May 10, 2022
Four years ago, Port Milwaukee had just over 1,100 cruise passengers and in 2019 around 3,300. Then Covid stepped in and stopped cruising – temporarily. This year, they expect 10,000 passengers with 27 cruise ship visits — a testament to the growth of the Great Lakes as a destination for overnight cruises, especially on smaller ships.
“We call it the unknown familiar,” said port manager Adam Tindall-Schlicht. “Cruise passengers have the opportunity to stay close to home and explore the vastness of the Great Lakes.”
The port recently received a $3.5 million state grant to expand its infrastructure to accommodate larger ships, as Milwaukee is a turnaround point for several lines. Tindall-Schlicht called the grant an important catalyst for the $7 million project and said he was “incredibly optimistic” that they will have more funding from public and private sources.
Milwaukee’s numbers are indicative of the popularity of the entire region.
This year, the Great Lakes Cruise Association expects eight ships with 20,735 berths to visit the lakes, and next year 10 ships with 27,000 berths.
“We have been in this business for 22 years. We teach geography,” said executive director Stephen Burnett. “Our mission has been to try to expose the diversity of the Great Lakes,” including tiny communities where expedition ships can stop. They passed the tipping point of spreading the message several years ago. Now, “cruise passengers come to us”.
Plus, “it’s probably the safest place in the world to cruise,” he said.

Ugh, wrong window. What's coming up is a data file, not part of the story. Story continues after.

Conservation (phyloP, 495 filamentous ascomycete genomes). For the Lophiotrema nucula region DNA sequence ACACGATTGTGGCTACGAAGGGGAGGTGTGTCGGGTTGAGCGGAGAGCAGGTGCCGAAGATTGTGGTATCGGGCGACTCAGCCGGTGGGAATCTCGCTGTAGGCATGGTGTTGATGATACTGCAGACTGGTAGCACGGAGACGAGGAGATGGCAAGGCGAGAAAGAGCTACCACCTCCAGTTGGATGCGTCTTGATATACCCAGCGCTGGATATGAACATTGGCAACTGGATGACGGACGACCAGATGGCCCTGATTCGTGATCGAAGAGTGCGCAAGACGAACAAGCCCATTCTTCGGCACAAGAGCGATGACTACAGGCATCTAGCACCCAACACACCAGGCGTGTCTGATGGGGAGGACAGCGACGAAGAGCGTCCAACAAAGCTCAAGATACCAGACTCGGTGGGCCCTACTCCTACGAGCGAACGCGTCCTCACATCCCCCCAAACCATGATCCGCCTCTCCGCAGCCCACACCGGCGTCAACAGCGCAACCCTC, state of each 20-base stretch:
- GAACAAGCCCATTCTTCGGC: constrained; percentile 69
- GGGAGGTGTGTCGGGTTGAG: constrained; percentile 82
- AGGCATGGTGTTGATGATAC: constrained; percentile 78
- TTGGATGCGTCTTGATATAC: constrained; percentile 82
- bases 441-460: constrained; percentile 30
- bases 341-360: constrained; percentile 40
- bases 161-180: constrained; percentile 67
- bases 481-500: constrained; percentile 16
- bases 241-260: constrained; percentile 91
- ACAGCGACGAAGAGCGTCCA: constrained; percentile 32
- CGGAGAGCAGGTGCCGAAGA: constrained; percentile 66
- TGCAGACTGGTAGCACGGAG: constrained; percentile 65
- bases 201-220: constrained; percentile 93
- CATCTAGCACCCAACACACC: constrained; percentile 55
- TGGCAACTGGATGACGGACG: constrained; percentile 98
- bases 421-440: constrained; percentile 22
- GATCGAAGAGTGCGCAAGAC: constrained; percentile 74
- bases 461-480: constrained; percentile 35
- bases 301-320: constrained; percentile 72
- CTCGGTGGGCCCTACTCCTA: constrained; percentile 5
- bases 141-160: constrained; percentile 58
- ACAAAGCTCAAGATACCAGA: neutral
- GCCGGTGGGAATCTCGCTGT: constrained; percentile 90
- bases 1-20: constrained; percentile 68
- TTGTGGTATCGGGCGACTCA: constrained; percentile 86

“Interest in small ship cruises and boutique experiences has grown everywhere, and demand for small ship domestic cruises in the United States, particularly on the Great Lakes, continues to outpace other destinations,” said David Luxeder, Chief Marketing Officer for Sea of Pearl Cruises. A sister company of American cruise lines (ACL), Pearl Seas’ Pearl mist has been sailing the Great Lakes since 2014.
“Before Covid, we regularly sold out of our summer Great Lakes cruises, so after nearly two years of cruising hiatus in the region, we are seeing huge interest in our 2022 small craft cruises,” especially an 11-night Great Lakes itinerary, he mentioned. Although passengers may wish for a longer journey, they “always prefer to explore a little closer to home and in small groups”.
People “want to navigate now without complications or uncertainties, and the Great Lakes ticks all of those boxes,” said Michael Hicks, spokesman for American Queen Travelswhose brands include victory cruise lineswho sails on the lakes, and American Queen’s Steamer Co. Even before the turmoil in Ukraine, passengers were looking for simple and easily accessible cruises.
They, too, saw demand to cruise North America and experience the Great Lakes, which he called “an untapped market so easy to get to with incredible ports.” In February, their Great Lakes bookings were up 25% from January.